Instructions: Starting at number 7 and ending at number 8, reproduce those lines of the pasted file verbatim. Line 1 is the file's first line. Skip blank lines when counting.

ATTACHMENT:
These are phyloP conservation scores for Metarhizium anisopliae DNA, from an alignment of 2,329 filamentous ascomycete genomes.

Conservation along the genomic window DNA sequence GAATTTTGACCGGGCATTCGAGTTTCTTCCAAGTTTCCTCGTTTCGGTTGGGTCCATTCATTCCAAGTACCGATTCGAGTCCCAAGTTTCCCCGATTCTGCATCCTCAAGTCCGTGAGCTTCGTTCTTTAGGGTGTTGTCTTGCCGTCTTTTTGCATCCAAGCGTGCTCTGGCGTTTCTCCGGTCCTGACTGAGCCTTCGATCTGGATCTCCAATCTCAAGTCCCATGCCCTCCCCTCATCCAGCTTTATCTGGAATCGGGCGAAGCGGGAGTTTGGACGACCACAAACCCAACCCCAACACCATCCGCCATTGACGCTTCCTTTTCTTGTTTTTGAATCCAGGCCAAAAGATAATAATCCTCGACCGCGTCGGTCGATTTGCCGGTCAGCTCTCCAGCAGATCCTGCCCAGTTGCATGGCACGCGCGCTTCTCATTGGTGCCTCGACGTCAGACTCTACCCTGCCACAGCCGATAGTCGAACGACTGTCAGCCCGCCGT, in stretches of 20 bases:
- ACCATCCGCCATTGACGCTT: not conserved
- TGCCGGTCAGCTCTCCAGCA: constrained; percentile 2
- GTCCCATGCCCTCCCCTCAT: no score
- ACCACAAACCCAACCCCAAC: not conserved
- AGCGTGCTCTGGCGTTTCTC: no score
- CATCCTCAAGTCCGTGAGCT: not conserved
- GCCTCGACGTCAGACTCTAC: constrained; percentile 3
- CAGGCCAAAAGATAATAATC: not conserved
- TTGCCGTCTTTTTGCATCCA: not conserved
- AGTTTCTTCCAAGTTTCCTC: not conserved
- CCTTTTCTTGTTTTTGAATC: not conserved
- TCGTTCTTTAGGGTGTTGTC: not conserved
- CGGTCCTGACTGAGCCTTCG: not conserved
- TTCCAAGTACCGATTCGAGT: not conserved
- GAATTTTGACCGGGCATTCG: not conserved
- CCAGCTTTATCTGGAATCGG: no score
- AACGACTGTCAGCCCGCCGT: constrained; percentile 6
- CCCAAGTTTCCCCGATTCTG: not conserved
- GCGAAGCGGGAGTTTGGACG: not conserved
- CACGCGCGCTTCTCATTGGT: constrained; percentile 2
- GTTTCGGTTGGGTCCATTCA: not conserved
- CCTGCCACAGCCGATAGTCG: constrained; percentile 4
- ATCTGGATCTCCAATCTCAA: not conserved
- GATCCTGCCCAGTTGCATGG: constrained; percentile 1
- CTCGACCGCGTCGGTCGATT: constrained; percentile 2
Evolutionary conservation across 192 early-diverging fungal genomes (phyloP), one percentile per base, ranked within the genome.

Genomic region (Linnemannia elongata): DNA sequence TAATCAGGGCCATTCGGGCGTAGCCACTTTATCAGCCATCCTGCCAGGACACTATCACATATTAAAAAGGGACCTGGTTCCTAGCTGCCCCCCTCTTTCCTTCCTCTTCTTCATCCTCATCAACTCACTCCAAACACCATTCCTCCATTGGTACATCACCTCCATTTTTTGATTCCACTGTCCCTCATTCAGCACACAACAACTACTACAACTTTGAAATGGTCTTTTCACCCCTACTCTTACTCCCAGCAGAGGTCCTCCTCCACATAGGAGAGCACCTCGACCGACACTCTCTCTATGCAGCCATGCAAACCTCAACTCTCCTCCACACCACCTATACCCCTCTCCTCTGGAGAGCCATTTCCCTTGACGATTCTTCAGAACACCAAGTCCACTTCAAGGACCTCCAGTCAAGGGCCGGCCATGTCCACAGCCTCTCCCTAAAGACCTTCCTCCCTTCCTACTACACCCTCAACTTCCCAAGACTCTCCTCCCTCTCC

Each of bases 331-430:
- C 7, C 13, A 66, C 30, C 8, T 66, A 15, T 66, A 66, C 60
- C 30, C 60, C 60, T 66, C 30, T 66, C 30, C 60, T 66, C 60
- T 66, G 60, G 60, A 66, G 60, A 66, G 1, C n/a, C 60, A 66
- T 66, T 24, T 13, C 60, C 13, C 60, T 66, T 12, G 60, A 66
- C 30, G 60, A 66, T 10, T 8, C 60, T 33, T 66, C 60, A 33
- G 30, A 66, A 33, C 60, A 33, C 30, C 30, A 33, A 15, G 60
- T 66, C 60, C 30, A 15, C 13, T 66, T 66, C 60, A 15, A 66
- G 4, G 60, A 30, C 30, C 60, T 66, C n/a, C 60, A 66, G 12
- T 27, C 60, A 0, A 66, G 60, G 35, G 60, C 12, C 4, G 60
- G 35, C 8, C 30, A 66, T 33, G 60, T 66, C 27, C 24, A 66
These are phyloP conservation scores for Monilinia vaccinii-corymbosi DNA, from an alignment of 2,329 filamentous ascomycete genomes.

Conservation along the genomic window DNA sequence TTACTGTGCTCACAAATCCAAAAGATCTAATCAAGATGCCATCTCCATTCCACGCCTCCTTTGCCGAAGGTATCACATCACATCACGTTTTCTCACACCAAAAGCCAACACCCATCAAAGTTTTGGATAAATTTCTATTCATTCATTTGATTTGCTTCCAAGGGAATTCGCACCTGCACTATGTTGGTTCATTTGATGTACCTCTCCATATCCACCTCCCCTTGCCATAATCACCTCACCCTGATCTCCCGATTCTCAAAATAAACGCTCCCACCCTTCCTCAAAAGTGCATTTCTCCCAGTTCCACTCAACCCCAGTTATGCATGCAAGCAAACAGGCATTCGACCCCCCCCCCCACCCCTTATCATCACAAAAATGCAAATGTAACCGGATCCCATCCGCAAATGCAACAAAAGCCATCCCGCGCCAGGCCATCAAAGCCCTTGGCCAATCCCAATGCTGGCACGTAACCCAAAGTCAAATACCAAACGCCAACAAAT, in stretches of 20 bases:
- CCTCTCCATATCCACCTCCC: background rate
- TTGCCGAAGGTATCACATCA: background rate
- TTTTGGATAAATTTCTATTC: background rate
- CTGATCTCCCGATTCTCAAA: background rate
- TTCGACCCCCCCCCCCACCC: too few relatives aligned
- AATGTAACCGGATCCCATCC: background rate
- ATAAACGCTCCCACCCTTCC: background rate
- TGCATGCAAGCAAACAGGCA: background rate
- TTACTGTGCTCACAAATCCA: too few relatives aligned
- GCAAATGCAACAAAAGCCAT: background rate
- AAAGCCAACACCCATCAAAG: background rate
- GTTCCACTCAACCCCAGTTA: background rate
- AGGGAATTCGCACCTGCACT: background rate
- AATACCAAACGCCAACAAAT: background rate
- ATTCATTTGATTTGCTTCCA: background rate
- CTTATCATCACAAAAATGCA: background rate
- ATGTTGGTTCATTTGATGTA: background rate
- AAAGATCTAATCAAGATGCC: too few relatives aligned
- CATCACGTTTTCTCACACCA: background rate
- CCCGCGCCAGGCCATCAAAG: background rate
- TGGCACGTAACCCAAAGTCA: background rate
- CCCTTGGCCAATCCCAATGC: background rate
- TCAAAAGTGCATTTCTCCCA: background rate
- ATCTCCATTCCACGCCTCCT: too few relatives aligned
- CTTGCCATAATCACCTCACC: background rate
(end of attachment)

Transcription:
- AGCGTGCTCTGGCGTTTCTC: no score
- CATCCTCAAGTCCGTGAGCT: not conserved